Few established organizations set aside time to come up with game-changing ideas. Most meetings are designed to produce incremental changes or strategic shifts.
Rarely do you find an established organization trying to create a future that is radically different than what exists as their current day-to-day reality.
This is why most organizations are blindsided by disruptive competition: they couldn’t see them coming because they didn’t come from the competition they were monitoring.
Even when a potentially-disruptive competitor comes on the scene, organizations are slow to admit that it will have an effect on their business until it’s too late. This is usually because the disruptive competition doesn’t fit into the organization’s concept of what their competition looks like: it’s just a bit too different to be true competition.
The most obvious example of this is the way almost every retailer treated Amazon: even over a decade after Amazon had its IPO in 1997, many brick and mortar businesses were refusing to change their user-unfriendly websites because they only perceived predominantly brick-and-mortar retailers as their competition at the time. Two decades after that IPO, you could say Amazon is now THE competition and many retailers are scrambling to compete in a business environment in which they are struggling to understand how to compete.
Business as usual can only be usual for so long.
One of the reasons businesses struggle to adjust and fail to see the need to adjust is that they lack the practice of thinking radically.
Thinking radically different is a practice; it’s a skill that can be cultivated. And, it begins with making creative sessions a regular part of business operations.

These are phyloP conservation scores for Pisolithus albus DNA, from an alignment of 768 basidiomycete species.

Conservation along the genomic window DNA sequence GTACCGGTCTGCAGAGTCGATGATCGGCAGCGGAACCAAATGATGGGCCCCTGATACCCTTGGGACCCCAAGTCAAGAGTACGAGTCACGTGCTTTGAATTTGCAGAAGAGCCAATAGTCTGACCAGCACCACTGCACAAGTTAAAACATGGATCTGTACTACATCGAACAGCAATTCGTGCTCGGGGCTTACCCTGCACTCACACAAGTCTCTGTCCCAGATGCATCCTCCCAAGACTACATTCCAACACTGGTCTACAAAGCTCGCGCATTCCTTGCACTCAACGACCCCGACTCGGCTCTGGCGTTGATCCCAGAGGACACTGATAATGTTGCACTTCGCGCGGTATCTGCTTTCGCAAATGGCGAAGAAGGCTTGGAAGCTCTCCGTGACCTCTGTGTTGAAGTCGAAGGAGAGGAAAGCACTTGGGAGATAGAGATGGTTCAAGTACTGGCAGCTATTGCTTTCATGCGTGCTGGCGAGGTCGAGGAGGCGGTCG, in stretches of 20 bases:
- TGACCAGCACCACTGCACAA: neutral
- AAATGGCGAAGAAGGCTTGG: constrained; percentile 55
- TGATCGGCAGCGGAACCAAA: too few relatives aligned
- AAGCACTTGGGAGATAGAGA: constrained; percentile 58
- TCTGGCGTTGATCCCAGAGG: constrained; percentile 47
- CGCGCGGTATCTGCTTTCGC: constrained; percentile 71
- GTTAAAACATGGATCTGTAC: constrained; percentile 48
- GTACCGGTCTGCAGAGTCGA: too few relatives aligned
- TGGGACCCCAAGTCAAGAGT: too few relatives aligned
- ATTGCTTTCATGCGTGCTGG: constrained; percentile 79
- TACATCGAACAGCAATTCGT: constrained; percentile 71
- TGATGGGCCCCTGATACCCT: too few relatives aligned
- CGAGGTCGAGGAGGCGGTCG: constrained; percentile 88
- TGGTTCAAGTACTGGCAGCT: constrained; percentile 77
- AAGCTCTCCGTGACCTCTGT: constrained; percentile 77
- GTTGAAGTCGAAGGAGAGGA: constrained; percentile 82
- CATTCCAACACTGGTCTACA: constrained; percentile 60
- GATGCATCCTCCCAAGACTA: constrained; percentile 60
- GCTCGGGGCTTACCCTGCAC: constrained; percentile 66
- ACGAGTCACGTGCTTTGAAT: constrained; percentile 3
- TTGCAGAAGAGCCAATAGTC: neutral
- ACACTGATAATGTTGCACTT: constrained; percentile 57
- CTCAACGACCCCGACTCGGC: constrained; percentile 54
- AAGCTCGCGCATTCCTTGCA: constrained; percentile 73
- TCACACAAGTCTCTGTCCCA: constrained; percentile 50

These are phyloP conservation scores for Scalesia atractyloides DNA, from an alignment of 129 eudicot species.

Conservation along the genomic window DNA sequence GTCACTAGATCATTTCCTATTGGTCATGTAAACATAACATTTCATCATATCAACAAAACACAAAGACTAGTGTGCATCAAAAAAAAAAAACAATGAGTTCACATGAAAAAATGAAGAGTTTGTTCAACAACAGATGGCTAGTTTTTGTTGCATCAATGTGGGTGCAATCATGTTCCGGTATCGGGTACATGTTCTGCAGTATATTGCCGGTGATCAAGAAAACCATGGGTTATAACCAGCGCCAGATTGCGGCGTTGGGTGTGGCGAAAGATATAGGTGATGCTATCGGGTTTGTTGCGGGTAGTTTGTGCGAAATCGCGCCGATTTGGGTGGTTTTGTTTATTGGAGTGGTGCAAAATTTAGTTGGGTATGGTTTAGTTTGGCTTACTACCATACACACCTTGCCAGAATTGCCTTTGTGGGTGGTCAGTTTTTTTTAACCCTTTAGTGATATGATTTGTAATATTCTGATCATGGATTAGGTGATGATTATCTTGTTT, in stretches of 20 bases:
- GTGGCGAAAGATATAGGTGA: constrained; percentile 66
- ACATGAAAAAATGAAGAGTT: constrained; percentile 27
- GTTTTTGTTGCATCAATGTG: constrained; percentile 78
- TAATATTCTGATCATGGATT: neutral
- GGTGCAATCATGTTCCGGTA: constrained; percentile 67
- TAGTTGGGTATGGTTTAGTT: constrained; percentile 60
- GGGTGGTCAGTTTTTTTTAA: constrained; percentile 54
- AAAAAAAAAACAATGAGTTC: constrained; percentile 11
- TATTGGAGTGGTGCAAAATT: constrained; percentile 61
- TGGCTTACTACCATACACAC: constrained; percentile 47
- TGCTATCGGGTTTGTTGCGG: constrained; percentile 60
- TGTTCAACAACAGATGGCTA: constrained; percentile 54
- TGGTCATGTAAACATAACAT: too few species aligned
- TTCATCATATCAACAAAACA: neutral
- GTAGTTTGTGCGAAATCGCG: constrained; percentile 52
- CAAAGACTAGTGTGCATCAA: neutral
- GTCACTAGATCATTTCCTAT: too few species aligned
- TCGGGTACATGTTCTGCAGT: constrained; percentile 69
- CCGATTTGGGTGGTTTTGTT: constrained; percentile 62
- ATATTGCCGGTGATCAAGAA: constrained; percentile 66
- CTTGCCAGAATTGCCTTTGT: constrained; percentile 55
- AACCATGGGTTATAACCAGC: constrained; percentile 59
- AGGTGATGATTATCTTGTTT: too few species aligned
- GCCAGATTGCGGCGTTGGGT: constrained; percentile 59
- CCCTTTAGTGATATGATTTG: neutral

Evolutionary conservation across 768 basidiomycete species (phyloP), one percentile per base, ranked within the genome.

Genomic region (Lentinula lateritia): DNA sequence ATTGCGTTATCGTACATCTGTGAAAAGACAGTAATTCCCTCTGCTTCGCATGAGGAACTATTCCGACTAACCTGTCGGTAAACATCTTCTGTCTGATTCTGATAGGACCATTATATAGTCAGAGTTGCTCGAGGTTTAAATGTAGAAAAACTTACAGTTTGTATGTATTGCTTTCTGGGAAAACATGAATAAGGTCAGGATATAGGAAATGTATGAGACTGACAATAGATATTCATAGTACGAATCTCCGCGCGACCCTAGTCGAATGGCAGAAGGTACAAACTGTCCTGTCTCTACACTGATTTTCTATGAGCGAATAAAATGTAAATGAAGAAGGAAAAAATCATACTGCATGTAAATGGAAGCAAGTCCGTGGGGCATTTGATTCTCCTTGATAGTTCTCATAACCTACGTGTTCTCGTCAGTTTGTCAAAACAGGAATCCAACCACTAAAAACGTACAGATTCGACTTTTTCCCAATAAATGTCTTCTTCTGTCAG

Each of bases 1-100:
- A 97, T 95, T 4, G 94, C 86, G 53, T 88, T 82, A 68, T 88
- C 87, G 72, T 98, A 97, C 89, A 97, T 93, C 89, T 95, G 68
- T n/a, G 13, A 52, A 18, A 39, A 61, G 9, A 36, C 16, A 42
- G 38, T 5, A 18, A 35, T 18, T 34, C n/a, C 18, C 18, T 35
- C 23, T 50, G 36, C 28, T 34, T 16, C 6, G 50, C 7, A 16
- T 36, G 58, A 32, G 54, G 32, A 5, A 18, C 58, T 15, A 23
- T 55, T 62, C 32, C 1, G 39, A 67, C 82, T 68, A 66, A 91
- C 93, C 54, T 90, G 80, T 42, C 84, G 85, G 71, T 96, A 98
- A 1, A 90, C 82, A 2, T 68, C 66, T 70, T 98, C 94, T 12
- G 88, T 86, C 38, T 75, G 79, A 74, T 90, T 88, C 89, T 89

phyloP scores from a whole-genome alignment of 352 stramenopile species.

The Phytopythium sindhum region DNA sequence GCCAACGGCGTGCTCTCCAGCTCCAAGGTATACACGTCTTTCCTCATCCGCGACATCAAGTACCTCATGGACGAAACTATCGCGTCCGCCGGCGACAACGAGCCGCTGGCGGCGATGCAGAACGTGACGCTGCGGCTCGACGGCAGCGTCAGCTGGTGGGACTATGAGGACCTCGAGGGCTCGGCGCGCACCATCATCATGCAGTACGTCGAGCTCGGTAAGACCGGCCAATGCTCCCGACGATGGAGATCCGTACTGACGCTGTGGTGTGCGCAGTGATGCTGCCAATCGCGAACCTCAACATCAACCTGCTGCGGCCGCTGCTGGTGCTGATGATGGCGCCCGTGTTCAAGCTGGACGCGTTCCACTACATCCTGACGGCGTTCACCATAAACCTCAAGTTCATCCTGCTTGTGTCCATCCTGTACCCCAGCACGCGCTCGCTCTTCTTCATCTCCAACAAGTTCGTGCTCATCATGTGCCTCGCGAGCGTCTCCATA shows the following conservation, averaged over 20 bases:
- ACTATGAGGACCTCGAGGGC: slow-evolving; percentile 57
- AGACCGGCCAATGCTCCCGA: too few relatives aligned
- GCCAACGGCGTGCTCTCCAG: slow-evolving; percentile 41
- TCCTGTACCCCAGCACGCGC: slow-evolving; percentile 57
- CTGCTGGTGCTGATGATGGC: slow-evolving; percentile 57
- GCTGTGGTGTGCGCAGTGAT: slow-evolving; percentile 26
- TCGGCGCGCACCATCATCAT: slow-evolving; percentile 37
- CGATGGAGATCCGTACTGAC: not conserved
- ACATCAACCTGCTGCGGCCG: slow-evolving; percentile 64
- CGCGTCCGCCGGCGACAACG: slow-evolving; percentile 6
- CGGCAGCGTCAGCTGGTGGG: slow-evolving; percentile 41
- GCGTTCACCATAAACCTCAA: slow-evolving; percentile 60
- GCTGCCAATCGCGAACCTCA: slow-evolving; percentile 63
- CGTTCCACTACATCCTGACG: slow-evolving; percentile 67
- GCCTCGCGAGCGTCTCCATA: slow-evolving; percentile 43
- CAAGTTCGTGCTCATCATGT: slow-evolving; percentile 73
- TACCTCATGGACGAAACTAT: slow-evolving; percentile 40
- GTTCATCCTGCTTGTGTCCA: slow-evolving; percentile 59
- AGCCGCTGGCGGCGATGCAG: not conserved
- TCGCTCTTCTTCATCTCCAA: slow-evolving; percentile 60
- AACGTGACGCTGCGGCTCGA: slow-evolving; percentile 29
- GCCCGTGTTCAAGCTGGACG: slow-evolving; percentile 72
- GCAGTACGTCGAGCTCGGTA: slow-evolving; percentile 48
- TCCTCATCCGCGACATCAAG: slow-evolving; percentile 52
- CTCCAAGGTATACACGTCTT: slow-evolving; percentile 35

These are not the creative sessions most businesses engage in: they’re not the what is our new ad campaign or how do we solve a problem that just came up. That type of creative thinking is valuable and necessary but it isn’t radical; it’s not going to create a future that is that different from today.
Radical thinking is about scheduling time to daydream. It’s about scheduling time to practice imagining what the future could look like five or ten or twenty years down the line.
Thinking in this way has two benefits: It allows you to develop scenarios that may happen ahead of time so you can more quickly see variations of them when they happen and adjust to them when they do. And, it gives your organization practice in being creative, so that when creative problem solving is essential, you’ve already developed the skills.
This isn’t to say every team should be doing this all of the time. But, some of the teams should at least be doing this some of the time.
It will enhance your organization’s ability to solve day to day problems, envision a brighter future, play the long game, and more quickly react to disruptive competitors.
In fact, it may even make you the disruptive competitor.